New Jersey renters, homeowners and landlords negatively affected by the COVID pandemic have some new options for relief because of recent action at both the federal and state levels.
The need is dire — between 330,000 and 480,000 of New Jersey's nearly 1.4 million tenants are unable to pay their rent and are at risk for eviction, according to a September study by Stout, a global investment bank and advisory firm.
Black and brown families are being disproportionately affected by the economic fallout of the pandemic, reducing their ability to make housing payments.
More than 317,000 New Jersey households are in arrears on rent payments, according to a U.S. Census Bureau survey over a two-week period covering late November to early December. About 40% of those families are Hispanic, despite Hispanics' making up 21% of the state population. Overall, 207,000 families of color are behind on rent, compared with 110,000 white families.
In addition, more than 166,000 New Jersey families have "no confidence" they will be able to pay next month's rent, according to the U.S. Census Household Pulse Survey. So what is the government offering to help these struggling households?
Here's the latest news on protections after Congress sent a $900 billion stimulus bill to President Donald Trump for his signature, as well as existing state protections and state legislation that has not yet made it to the governor:
Eviction and foreclosure moratoriums
In New Jersey, most renters and homeowners cannot be locked out of their homes until 60 days after the end of a "public health emergency," a 30-day designation that Gov. Phil Murphy makes via executive order and can renew.
Since Murphy most recently renewed that period on Monday, the eviction and foreclosure moratorium lasts until March 21, 2021.
There are rare exceptions to the moratorium, such as when a "tenant is violent or endangering other tenants," according to the governor's office. Renters should still try to make their monthly payments but cannot be kicked out if they cannot afford them.
This moratorium does not prevent landlords from starting the eviction process by filing eviction notices with the court, however. From March to November, landlords submitted close to 50,000 filings, the Administrative Office of the Courts said.
The existence of filings in the court system can harm tenants. Screening agencies that landlords rely on for background checks on tenants may include court filings in their reports, without providing context or the outcome in the cases. That could make it more difficult for a tenant to find a new place to live if landlords choose to categorically reject applications with landlord-tenant filings in their screenings.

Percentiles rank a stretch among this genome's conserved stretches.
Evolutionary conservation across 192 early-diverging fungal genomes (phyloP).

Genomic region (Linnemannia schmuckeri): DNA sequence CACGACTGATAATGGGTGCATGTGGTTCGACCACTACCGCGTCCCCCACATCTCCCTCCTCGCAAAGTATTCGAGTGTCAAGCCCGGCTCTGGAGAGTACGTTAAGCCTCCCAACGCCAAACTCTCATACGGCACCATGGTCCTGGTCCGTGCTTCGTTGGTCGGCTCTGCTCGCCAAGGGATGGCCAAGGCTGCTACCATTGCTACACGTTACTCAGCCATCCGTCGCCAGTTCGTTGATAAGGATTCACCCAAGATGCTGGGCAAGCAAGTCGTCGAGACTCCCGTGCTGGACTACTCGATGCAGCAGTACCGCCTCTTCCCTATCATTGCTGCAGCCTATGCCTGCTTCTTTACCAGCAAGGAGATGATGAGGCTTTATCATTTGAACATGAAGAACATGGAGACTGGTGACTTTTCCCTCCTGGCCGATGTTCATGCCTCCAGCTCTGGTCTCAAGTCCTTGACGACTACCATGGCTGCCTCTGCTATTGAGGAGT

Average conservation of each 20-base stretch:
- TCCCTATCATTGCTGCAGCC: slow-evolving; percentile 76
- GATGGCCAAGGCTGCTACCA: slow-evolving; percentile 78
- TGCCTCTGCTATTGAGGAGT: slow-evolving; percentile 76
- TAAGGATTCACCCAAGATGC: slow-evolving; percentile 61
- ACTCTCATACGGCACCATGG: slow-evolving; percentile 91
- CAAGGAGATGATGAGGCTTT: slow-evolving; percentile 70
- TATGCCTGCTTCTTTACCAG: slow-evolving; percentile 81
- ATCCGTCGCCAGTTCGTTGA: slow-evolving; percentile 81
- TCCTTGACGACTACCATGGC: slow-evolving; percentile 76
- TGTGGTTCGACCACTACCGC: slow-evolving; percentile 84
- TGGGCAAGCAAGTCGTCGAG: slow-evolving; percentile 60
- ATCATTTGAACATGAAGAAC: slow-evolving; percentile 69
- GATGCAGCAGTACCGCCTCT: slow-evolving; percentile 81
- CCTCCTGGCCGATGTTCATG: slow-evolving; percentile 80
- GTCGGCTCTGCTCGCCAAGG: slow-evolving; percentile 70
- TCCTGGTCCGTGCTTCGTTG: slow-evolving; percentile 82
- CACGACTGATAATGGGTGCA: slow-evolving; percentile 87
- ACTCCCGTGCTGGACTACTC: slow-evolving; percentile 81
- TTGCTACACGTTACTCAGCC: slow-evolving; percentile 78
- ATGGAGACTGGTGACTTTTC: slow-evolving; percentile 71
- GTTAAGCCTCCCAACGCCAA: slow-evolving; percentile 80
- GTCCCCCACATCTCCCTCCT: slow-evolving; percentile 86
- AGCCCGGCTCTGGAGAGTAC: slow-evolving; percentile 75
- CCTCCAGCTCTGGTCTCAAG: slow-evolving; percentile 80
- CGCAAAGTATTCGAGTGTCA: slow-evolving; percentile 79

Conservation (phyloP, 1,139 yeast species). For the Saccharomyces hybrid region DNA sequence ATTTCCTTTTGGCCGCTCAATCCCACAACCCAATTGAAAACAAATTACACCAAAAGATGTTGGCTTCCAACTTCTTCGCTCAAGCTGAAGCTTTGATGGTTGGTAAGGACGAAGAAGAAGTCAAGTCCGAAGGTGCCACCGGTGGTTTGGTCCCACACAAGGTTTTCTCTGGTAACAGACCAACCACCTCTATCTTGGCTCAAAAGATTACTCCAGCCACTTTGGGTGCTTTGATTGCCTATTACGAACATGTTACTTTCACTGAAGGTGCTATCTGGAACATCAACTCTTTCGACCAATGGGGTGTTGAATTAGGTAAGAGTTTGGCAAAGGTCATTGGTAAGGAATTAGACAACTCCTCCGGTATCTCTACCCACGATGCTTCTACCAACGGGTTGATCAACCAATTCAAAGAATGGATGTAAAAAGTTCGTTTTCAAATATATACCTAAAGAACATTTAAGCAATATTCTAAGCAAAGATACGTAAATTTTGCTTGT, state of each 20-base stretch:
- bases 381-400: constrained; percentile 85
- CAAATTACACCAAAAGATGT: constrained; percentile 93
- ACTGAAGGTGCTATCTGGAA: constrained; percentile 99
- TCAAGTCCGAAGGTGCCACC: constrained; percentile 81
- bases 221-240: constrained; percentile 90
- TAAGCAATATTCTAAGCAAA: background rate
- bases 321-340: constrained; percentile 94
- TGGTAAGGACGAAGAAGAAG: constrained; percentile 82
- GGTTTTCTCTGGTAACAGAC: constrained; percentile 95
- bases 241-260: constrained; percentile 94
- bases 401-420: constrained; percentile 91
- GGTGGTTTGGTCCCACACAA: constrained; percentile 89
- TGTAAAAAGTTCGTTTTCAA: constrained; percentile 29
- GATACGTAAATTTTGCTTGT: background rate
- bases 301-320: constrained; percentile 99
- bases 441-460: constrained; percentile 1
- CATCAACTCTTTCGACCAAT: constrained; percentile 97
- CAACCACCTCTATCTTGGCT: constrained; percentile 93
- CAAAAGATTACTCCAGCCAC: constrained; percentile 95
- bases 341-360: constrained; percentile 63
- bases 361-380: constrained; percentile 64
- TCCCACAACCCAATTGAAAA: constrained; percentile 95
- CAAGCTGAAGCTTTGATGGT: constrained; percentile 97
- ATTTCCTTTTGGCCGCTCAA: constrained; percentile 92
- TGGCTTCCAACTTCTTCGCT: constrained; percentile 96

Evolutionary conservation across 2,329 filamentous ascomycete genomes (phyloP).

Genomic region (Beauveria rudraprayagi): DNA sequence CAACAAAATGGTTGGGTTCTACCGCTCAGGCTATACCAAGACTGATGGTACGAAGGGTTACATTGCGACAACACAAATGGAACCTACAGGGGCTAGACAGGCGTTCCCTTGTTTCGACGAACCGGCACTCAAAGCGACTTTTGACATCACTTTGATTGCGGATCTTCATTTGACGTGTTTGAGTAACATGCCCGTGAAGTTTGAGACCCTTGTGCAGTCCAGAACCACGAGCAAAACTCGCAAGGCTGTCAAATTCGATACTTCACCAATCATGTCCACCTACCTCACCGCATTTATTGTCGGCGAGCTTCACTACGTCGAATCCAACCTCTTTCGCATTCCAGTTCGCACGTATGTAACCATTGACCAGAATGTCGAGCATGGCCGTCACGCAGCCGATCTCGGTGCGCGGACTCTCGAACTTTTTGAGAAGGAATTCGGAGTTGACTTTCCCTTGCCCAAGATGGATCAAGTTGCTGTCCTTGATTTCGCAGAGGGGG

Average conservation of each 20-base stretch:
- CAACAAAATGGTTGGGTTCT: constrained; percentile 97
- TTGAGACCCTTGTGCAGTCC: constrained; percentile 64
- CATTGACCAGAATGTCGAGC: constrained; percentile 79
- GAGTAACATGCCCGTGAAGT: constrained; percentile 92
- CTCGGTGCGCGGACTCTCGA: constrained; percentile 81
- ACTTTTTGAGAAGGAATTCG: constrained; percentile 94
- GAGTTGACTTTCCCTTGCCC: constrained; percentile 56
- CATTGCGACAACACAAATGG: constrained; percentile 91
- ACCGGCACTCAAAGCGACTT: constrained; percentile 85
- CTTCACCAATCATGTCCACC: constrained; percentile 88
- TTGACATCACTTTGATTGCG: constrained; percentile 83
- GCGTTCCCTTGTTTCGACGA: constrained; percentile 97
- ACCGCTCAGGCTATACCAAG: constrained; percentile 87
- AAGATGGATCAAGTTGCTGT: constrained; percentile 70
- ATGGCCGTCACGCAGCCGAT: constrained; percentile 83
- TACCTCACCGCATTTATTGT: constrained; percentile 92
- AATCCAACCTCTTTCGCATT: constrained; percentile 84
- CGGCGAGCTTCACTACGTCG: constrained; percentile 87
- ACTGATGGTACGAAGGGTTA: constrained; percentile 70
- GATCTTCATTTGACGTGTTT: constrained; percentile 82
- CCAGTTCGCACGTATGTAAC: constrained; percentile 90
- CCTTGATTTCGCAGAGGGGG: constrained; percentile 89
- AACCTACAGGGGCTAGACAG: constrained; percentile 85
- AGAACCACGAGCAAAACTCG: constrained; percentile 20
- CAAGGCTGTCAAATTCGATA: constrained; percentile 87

Meanwhile, for those struggling to pay their mortgages, Murphy announced at the end of March that more than 40 financial institutions would offer mortgage forbearance for at least 90 days. Homeowners needed to contact their banks, and banks were not prohibited from demanding all of a borrower's delayed payments at once when the relief period ended. A bill to require that protection to move payments to the end of a mortgage has languished in the Legislature for months.
New Jersey's state eviction protections are stronger and last longer than those offered by the federal government under the Centers for Disease Control and Prevention. The CDC has an eviction moratorium that expires Jan. 31, 2021, under the new stimulus bill.
Under the federal program, renters can't be locked out of their homes if they meet certain qualifications and sign a declaration attesting:
- They exhausted their "best efforts" to obtain government housing assistance.
- They earned less than $99,000 in 2020, or a couple earned less than $198,000.
- They can't make their rent because they lost work hours, were laid off or have "extraordinary" medical expenses.
- They make partial rent payments, depending on what they can afford.
- Being evicted would make them likely to become homeless or force them to live in close quarters with others.
Under the new federal stimulus deal, $25 billion will be set aside for emergency assistance to renters, though it's unclear how much money New Jersey will receive.
Sen. Bob Menendez's office estimated the Garden State would take away $600 million, but that's only half of the estimated $1.3 billion rent shortfall New Jersey will face by January 2021.
The funds would go to families affected by COVID-19 who are struggling to make rent and have past rent due, and could also cover utility and energy bills.